By 1996, eighty-five per cent of La Crosse residents who died had written advanced directives, up from fifteen per cent, and doctors almost always knew of and followed the instructions. Having this system in place, Thompson said, has made his job vastly easier. But it’s not because the specifics are spelled out for him every time a sick patient arrives in his unit.. instead of having the discussion when they get to the I.C.U., we find many times it has already taken place…in La Crosse, the system means that people are far more likely to have talked about what they want and what they don’t want before they and their relatives find themselves in the throes of crisis and fear. When wishes aren’t clear, Thompson said, “families have also become much more receptive to having the discussion.” The discussion, not the list, was what mattered most. Discussion had brought La Crosse’s end-of-life costs down to just over half the national average. It was that simple—and that complicated.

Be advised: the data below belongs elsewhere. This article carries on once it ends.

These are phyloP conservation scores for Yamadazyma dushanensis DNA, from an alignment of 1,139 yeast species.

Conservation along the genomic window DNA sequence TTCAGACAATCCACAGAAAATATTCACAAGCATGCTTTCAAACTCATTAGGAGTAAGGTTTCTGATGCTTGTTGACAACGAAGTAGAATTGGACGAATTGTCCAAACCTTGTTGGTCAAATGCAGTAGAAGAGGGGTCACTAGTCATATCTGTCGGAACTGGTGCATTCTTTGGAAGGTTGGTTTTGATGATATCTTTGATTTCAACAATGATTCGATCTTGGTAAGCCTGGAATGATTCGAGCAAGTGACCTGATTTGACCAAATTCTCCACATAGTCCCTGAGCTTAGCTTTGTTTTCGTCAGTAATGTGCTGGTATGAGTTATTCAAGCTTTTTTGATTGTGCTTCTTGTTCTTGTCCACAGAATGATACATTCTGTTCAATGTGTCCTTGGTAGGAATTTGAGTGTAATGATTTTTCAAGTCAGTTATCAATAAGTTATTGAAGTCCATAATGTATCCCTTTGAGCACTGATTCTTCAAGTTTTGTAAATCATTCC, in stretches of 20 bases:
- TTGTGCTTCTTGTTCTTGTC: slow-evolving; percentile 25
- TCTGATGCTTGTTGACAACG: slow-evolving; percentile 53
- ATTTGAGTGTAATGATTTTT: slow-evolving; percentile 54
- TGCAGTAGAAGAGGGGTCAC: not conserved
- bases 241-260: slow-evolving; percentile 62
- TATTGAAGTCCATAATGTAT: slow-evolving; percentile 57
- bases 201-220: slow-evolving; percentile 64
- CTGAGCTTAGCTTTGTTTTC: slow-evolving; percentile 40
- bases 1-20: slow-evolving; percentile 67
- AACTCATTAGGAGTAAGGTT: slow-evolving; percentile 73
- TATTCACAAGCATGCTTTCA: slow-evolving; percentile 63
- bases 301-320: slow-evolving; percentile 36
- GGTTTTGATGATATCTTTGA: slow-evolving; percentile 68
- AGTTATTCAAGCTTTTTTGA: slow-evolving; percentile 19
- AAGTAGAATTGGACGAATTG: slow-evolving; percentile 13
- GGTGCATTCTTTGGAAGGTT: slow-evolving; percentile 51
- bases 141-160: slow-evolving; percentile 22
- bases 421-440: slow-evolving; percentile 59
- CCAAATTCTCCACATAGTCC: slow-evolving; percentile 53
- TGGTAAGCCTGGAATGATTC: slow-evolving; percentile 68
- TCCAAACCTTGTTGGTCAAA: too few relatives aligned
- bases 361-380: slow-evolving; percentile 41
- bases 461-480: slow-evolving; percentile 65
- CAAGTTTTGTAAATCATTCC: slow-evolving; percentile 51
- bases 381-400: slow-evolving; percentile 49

mm About Leonard L. Shober

Leonard L. Shober has focused a quarter century on representing clients in their estates and tax matters. He began his legal career in an estate planning practice. However, his interest in taxes and estate planning led him to pursue a Master of Laws (LLM) from Temple which he completed in 1994. Len continued his estate and tax practice which ultimately led to a focus on the needs of the elderly and disabled. At Shober & Rock, Len focuses on elder law, tax and estate planning and estate and trust administration.